: News

Filed Under:

Liquor Control Meeting In Montgomery County

Play associated audio

By Matt Bush

In Maryland, liquor control boards from across the state are meeting in Montgomery County. The yearly meeting focuses on trends seen in the alcohol and hospitality industries. Customers over-consuming and getting dangerously drunk is one the trends this year according to Kathie Durbin of the Montgomery County Department of Liquor Control.

"It's hard to monitor them. They came in because they are on a mission. Maybe they're celebrating a birthday. Maybe they had a bad week at work," she says.

Durbin says this trend is a major public safety issue, so those who sell alcohol need to be on point.

"We teach the businesses how to say no. And how to do it in a respectful manner," she says.

One way Durbin says they educate bars and restaurants to avoid overconsumption is to not offer drink specials such as one dollar draft beers.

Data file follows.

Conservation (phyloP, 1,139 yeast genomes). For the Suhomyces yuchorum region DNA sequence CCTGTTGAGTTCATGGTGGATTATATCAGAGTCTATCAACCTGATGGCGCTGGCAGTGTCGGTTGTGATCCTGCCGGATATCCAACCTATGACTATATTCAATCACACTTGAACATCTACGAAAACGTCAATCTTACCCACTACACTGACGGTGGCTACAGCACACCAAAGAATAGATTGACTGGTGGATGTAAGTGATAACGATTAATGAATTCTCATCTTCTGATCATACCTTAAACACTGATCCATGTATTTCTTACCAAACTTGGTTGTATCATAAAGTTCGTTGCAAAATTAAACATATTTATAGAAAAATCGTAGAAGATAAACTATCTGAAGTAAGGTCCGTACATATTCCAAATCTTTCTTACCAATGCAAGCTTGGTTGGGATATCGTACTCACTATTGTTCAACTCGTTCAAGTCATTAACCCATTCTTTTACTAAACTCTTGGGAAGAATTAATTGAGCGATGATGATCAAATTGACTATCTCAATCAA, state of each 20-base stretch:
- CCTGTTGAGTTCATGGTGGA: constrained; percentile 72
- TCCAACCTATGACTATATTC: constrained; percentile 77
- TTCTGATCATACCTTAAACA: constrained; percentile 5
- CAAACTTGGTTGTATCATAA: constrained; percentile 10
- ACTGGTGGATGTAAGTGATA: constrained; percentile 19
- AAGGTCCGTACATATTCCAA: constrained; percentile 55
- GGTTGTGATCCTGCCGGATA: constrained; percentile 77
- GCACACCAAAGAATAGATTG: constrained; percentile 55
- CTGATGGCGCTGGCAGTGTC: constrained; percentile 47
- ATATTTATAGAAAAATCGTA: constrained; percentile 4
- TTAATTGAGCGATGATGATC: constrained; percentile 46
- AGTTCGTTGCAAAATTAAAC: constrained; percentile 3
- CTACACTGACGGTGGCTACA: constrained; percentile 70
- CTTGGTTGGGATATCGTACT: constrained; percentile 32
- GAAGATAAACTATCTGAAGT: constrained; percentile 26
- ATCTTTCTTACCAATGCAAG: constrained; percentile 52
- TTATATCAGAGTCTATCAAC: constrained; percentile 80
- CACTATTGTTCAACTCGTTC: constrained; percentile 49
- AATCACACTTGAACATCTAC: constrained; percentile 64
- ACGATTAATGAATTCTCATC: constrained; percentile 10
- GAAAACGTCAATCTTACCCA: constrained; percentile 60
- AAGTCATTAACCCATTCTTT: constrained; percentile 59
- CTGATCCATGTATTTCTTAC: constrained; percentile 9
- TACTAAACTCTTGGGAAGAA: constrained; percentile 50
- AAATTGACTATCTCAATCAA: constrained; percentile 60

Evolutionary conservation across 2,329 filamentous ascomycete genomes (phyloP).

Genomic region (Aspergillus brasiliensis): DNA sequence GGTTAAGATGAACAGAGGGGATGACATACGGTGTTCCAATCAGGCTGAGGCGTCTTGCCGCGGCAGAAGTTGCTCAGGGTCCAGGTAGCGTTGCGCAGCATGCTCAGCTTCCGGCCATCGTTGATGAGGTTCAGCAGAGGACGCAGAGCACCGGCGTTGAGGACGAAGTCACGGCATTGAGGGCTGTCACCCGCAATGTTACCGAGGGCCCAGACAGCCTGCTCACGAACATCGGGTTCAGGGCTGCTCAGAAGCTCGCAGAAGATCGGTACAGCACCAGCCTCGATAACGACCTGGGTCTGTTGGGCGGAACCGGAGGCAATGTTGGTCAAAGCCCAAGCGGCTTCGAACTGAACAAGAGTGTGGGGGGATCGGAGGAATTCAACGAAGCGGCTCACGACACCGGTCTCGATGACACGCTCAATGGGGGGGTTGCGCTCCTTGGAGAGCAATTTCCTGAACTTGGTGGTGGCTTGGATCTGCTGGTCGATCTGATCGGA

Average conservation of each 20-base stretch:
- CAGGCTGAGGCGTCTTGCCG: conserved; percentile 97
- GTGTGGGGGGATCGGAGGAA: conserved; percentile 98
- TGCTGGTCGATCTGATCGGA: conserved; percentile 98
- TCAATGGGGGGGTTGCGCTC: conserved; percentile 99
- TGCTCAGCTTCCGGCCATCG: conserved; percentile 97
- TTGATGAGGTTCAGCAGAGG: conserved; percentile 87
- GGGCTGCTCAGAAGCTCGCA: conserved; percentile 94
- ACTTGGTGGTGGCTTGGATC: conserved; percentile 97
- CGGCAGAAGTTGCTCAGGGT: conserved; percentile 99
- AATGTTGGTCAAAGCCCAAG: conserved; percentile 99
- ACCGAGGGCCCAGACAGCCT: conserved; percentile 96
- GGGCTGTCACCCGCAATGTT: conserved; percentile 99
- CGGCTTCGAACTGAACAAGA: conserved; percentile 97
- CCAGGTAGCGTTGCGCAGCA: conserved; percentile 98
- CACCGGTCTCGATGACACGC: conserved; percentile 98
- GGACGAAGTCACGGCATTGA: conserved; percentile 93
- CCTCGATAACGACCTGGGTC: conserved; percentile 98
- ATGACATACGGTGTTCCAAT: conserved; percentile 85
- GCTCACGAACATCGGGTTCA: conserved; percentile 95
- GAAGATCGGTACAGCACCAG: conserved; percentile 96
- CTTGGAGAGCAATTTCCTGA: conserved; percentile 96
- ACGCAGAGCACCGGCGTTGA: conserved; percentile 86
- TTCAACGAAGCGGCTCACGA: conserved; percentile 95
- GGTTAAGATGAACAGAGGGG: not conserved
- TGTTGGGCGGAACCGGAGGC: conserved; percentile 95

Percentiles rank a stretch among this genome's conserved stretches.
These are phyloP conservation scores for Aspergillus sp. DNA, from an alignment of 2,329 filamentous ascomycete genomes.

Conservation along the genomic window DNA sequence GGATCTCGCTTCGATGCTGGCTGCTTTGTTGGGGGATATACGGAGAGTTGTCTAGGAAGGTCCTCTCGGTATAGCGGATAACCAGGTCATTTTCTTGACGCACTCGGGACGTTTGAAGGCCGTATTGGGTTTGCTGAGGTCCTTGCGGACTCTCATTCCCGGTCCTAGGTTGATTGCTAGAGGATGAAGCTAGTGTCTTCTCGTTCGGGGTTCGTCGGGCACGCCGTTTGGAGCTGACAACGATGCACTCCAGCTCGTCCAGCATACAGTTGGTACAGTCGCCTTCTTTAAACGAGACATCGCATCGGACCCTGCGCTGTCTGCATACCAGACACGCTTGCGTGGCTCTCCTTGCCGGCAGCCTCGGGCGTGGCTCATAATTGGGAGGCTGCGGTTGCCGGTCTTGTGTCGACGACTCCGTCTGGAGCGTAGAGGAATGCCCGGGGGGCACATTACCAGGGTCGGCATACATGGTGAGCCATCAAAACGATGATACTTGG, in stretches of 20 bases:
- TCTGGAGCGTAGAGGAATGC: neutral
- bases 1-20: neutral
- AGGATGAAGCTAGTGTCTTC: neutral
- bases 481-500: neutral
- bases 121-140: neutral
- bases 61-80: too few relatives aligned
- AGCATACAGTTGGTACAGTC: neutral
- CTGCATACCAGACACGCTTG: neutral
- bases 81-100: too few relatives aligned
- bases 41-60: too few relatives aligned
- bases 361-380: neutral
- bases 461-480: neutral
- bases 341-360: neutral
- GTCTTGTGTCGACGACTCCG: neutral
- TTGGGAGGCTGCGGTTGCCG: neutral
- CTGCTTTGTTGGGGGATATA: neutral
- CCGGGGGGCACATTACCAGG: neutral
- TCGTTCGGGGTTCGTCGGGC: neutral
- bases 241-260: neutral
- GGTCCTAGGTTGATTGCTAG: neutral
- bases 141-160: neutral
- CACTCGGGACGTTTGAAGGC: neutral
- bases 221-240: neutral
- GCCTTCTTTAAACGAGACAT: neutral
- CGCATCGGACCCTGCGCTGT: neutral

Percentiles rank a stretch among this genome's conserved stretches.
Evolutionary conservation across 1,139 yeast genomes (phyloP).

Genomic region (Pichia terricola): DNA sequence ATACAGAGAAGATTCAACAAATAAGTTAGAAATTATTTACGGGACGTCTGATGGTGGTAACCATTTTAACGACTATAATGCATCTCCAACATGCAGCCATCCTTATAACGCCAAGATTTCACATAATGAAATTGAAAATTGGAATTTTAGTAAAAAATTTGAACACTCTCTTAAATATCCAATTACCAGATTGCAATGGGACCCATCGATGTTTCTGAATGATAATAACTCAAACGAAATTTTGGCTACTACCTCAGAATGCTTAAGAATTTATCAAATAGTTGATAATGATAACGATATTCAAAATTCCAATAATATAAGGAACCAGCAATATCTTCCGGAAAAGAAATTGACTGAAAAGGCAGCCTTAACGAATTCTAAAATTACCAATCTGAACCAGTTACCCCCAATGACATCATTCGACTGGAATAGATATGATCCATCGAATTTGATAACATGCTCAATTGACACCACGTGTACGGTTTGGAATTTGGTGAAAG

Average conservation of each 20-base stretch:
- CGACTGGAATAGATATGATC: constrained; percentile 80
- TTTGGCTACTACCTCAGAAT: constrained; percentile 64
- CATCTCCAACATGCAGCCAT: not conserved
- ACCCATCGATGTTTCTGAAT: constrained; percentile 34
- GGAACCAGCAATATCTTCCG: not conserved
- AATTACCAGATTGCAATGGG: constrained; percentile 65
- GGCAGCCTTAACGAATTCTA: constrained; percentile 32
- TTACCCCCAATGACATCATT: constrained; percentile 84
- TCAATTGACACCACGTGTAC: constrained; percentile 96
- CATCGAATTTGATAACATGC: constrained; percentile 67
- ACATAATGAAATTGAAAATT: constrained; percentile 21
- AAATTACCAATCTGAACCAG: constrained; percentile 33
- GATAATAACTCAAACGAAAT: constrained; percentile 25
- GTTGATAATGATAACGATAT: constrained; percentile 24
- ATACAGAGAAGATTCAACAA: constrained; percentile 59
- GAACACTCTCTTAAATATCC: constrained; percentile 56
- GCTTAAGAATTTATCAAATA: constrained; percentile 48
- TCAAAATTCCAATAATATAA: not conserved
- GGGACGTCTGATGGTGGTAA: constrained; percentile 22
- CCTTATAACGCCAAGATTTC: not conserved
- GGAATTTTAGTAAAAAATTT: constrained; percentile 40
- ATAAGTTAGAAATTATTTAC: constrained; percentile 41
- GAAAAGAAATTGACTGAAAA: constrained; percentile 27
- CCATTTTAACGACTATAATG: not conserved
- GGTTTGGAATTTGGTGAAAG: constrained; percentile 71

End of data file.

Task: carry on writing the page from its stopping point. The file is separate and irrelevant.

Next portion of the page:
NPR

Remembering Alan Cheuse, Our Longtime Literary Guide

For some 30 years, Alan Cheuse was our guide to the best and worst of the written word. He passed away today at 75, after a car accident two weeks ago. NPR's Susan Stamberg has an appreciation.
NPR

Pesticide Drift Threatens Organic Farms

Conventional farmers use millions of pounds of pesticides each year to protect crops from weeds and insects. When those chemicals drift to neighboring property, they can ruin crops on organic farms.
NPR

Planned Parenthood Controversy Raises Questions About Fetal Tissue Research

A series of sting videos targeting Planned Parenthood is raising questions about the field of fetal tissue research. Companies who buy and sell such tissue defend their work.
NPR

Letting Go Of The Wheel: How Google Is Easing People Into Self-Driving Cars

Google has begun testing a new self-driving car this summer that is designed to work without a steering wheel. But as the Planet Money team reports, the company's biggest challenge may be convincing Americans to hop inside.

Leave a Comment

Help keep the conversation civil. Please refer to our Terms of Use and Code of Conduct before posting your comments.